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Revisiting The Tenure Of Supreme Court Justice Louis Brandeis, The 'Jewish Jefferson'

One hundred years ago, Brandeis became the first Jewish justice on the Supreme Court. Author Jeffrey Rosen says that Brandeis was also the most far-seeing progressive justice of the 20th century.
NPR

A Neuroscientist Tackles 'Why Diets Make Us Fat'

Why don't traditional diets work for many people? Blame your brain, suggests Sandra Aamodt. Her new book delves into the science of why eating and weight have become such a sizable problem.
WAMU 88.5

Barbara Boxer: "The Art Of Tough"

Senator Barbara Boxer is retiring after 34 years in Congress, but insists she won't stop fighting for the causes she believes in. In a new memoir, she chronicles her political career spanning four decades and shares what she's learned about being tough in politics.

NPR

'Black Gods Of The Asphalt' Takes Basketball Beyond The Court

When you see a bunch of guys playing street basketball you might not just see a game. In his new book Black Gods of the Asphalt author Onaje Woodbine shows how it's also a spiritual experience.
NPR

Muslims Are Just The Latest In History Of Scapegoats, Author Says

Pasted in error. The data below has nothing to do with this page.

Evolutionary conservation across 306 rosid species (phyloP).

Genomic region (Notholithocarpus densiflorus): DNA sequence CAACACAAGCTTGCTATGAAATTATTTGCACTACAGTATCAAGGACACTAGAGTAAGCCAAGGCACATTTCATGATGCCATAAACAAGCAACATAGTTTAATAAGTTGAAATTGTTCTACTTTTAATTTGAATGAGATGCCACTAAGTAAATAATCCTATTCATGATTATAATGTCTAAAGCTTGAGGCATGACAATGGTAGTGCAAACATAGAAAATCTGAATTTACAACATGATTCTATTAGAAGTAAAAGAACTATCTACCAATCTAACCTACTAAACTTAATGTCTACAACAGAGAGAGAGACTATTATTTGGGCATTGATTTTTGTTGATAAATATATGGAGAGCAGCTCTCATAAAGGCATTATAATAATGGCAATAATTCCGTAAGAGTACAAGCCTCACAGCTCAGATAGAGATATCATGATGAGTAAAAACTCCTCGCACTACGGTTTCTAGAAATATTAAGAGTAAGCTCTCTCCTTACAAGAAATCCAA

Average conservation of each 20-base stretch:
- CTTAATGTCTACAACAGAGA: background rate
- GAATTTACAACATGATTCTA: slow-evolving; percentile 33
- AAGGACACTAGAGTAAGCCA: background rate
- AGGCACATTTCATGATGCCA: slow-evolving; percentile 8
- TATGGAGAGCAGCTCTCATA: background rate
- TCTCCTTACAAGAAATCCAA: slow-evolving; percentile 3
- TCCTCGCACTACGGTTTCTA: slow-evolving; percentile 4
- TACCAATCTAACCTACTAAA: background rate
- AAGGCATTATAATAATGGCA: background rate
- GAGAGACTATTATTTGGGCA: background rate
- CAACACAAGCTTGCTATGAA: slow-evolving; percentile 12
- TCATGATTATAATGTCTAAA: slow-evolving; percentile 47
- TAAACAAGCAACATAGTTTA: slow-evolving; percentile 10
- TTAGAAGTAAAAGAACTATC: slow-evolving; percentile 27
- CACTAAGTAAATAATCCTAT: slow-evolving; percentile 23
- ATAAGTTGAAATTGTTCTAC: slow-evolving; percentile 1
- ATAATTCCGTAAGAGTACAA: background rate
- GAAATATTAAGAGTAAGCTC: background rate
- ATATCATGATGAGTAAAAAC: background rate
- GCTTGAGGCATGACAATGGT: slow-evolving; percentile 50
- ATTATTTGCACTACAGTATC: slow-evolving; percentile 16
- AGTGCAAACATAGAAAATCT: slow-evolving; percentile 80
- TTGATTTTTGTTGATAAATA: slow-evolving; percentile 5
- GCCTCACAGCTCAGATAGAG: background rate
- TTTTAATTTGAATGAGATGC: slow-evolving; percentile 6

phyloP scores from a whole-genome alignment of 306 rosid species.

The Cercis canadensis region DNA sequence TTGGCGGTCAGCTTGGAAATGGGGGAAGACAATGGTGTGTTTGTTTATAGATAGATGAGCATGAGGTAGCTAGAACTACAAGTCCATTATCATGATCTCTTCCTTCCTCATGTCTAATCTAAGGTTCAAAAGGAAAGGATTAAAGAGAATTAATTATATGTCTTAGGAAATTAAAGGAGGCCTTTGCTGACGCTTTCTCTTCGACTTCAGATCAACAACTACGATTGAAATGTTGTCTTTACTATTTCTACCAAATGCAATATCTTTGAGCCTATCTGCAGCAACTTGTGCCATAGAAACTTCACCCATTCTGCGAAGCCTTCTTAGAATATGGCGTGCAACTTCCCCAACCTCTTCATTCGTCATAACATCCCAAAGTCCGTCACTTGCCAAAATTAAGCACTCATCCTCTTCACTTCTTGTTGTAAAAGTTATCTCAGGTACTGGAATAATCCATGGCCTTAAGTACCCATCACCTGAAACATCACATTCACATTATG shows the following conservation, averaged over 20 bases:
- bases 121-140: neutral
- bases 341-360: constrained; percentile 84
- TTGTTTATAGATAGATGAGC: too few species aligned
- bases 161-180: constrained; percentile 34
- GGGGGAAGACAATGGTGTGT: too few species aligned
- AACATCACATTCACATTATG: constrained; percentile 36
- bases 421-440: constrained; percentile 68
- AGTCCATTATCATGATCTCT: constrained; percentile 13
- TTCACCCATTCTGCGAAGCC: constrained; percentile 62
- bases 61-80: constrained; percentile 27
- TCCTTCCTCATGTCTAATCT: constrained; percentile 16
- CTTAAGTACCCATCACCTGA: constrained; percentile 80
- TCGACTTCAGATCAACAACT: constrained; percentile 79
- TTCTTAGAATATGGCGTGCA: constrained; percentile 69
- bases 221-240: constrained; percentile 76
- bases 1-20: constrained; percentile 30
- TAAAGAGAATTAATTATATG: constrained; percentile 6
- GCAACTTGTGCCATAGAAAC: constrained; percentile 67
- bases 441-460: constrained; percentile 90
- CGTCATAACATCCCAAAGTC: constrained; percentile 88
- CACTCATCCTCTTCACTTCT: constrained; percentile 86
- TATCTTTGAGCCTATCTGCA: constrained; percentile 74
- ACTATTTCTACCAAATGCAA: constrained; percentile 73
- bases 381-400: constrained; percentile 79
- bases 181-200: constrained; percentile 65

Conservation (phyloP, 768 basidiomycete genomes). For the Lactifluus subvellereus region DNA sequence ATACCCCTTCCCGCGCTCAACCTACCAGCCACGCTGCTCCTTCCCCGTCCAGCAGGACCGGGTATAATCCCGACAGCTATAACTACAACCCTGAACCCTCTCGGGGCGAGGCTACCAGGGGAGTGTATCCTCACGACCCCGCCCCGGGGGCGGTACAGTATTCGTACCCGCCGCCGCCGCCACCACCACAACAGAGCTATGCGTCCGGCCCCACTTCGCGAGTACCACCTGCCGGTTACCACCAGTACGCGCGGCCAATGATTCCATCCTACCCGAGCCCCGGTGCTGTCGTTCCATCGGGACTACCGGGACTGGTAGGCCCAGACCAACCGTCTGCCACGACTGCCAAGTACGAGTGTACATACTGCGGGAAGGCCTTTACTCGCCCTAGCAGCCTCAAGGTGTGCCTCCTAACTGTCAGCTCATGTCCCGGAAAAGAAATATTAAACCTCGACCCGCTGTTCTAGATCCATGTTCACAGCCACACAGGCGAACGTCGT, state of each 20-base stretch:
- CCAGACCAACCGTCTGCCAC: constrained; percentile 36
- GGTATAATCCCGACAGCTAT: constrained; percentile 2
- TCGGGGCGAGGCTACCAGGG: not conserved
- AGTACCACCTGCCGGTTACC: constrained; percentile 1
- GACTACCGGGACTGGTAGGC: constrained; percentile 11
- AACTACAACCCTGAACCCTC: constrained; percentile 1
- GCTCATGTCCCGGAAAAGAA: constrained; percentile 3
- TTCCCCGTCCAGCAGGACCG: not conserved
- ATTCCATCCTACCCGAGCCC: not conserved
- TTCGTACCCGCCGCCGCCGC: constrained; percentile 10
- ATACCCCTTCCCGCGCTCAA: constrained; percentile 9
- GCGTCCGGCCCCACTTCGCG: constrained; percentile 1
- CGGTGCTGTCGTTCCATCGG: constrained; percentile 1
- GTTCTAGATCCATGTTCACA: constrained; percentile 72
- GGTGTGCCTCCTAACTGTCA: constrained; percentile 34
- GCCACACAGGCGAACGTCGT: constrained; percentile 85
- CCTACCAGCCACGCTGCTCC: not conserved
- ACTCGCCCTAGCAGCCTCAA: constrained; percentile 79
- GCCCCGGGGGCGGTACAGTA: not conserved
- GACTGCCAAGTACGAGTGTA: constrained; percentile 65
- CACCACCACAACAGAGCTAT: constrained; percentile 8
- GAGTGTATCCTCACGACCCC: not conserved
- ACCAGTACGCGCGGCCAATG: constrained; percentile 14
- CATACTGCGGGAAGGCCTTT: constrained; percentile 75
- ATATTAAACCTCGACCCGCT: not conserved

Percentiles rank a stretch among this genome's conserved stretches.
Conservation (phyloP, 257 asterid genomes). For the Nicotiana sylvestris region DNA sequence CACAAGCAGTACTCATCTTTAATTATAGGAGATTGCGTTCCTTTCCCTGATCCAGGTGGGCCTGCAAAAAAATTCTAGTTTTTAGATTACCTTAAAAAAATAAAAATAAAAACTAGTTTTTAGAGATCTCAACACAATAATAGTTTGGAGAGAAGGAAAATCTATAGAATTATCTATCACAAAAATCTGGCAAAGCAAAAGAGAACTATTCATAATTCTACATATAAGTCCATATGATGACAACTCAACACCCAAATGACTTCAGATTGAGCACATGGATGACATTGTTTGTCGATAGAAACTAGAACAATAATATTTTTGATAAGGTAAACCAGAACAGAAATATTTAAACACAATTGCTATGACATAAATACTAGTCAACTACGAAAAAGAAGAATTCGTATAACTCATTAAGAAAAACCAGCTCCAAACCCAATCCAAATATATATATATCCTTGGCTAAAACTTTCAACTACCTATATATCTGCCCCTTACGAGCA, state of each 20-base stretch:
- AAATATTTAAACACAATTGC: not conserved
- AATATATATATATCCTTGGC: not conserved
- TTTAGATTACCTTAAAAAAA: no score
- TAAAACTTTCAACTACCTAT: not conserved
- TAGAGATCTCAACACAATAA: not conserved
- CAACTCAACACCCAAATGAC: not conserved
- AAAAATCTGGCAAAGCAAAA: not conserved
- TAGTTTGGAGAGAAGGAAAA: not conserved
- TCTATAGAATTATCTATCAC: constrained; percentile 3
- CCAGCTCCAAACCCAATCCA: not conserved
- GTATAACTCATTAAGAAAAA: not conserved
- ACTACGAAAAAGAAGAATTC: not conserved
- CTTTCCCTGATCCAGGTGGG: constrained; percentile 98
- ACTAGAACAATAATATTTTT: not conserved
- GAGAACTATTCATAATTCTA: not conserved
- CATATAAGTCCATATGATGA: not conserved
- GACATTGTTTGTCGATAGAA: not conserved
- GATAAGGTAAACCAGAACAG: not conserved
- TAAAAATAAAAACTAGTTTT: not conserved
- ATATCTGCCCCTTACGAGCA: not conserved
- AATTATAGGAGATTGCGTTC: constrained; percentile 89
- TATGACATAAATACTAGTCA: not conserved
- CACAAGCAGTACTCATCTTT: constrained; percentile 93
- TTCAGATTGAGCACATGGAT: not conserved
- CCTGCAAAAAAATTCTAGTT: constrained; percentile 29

In his book Scapegoats, human rights lawyer Arsalan Iftikhar says Muslims are the newest group in the U.S. to be ostracized. But there is a long history of groups before them facing discrimination.
NPR

Cat Videos And All, The Internet May Be Humankind's Greatest Masterpiece

In her new book Magic and Loss, Virginia Heffernan makes the case for the Internet as art. Just look at Twitter, she says. "It's hard to think of a time when poetry was more powerful."
NPR

Exploring The 'Quiet New York' With Emma Straub

Straub's new book, Modern Lovers, is a tale of old friendships, secrets and family entanglements set in a part of Brooklyn writers often ignore: leafy, largely residential Ditmas Park.
NPR

Slavery Scars A Trans-Atlantic Family Tree In 'Homegoing'

Yaa Gyasi's debut novel follows the family lines of two separated half-sisters in 18th-century Ghana: One is married off to an Englishman, while the other is sent to America and sold into slavery.
NPR

'Everybody Behaves Badly': The Backstory To 'The Sun Also Rises'

The true story of Ernest Hemingway's The Sun Also Rises is told in Lesley Blume's book, Everybody Behaves Badly. She talks to NPR's Scott Simon about what made Hemingway's book such a breakthrough.
NPR

'But What If We're Wrong:' A Look At How We Will Remember The Now, Later

NPR's Kelly McEvers talks with author and cultural critic, Chuck Klosterman. His new book But What If We're Wrong investigates which things we take as certainties might one day be proven wrong.

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